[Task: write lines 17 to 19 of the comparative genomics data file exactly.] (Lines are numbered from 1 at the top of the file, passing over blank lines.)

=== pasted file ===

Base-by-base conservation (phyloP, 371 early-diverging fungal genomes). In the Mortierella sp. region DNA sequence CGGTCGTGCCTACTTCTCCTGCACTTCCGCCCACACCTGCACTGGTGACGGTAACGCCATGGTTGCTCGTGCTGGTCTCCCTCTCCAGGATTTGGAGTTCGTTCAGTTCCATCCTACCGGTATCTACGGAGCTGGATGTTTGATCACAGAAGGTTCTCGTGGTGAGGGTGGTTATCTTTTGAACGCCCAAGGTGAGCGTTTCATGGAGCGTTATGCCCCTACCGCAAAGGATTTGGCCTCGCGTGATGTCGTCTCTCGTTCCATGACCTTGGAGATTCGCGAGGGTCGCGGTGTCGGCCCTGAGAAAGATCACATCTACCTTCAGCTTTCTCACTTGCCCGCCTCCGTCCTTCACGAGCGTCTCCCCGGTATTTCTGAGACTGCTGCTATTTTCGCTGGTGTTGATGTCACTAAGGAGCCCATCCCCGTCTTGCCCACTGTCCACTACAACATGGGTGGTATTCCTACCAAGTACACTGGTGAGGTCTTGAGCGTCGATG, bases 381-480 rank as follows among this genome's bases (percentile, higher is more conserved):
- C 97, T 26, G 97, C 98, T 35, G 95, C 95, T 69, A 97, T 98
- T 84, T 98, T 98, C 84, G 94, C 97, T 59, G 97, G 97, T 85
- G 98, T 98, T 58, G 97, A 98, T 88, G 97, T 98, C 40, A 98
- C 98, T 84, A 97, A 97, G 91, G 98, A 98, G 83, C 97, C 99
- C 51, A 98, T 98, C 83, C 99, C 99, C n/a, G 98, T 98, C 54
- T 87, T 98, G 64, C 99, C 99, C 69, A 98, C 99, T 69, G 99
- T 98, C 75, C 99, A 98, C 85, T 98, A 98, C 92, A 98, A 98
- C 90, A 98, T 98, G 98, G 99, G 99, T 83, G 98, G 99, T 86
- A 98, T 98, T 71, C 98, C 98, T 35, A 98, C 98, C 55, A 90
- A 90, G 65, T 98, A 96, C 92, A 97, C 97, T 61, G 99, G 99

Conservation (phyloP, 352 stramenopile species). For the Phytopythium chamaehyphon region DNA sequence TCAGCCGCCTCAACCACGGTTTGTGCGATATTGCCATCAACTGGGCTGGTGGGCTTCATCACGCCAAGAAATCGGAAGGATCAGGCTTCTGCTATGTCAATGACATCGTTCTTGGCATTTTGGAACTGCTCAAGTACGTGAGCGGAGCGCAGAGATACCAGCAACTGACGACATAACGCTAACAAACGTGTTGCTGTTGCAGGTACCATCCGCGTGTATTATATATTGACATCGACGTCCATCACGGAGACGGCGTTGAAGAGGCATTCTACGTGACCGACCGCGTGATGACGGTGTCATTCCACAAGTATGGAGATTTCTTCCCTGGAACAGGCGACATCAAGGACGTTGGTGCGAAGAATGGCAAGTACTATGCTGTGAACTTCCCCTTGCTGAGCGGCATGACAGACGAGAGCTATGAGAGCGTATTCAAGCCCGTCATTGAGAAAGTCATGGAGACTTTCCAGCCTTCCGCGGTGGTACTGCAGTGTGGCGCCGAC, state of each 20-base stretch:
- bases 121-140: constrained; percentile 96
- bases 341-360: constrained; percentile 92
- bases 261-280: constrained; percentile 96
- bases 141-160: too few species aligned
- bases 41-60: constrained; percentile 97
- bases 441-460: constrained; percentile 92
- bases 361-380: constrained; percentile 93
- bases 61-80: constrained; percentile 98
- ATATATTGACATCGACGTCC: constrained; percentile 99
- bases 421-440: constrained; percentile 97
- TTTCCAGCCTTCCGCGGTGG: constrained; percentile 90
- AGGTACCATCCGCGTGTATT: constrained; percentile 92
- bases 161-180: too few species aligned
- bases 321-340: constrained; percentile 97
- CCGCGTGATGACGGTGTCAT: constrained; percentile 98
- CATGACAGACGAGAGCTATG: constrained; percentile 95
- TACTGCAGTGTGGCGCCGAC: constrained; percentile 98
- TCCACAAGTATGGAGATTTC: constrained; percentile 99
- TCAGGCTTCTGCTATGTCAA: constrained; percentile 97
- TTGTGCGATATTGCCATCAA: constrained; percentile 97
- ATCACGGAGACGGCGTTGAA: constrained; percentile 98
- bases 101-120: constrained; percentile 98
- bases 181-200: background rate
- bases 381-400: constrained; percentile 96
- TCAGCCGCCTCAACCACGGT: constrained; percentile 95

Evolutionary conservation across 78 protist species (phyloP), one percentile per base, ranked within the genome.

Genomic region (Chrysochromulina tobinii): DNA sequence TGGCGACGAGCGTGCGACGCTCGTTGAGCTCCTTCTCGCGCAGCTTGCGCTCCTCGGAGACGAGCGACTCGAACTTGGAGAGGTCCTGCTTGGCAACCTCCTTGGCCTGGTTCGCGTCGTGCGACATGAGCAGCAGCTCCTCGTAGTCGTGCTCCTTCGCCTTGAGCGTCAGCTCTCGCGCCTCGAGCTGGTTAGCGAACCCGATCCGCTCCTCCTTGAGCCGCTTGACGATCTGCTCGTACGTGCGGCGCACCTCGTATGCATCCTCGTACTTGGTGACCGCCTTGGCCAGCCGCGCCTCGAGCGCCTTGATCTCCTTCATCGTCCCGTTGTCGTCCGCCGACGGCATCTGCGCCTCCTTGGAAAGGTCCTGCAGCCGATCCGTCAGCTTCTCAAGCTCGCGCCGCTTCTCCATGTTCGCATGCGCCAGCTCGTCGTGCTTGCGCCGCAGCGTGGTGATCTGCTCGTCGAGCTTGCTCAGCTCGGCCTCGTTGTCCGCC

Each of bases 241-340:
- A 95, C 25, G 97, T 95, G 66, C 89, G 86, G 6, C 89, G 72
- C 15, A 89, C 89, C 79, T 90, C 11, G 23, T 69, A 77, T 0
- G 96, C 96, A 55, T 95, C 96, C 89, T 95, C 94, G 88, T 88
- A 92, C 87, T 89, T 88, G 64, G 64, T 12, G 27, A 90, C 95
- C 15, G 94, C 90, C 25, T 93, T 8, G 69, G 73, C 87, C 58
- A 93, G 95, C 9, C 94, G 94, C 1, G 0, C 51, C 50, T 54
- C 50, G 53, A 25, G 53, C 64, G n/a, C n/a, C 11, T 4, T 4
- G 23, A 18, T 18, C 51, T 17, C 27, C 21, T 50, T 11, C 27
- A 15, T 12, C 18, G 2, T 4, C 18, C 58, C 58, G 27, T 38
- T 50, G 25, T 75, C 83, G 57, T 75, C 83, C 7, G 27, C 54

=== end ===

- bases 41-60: constrained; percentile 97
- bases 441-460: constrained; percentile 92
- bases 361-380: constrained; percentile 93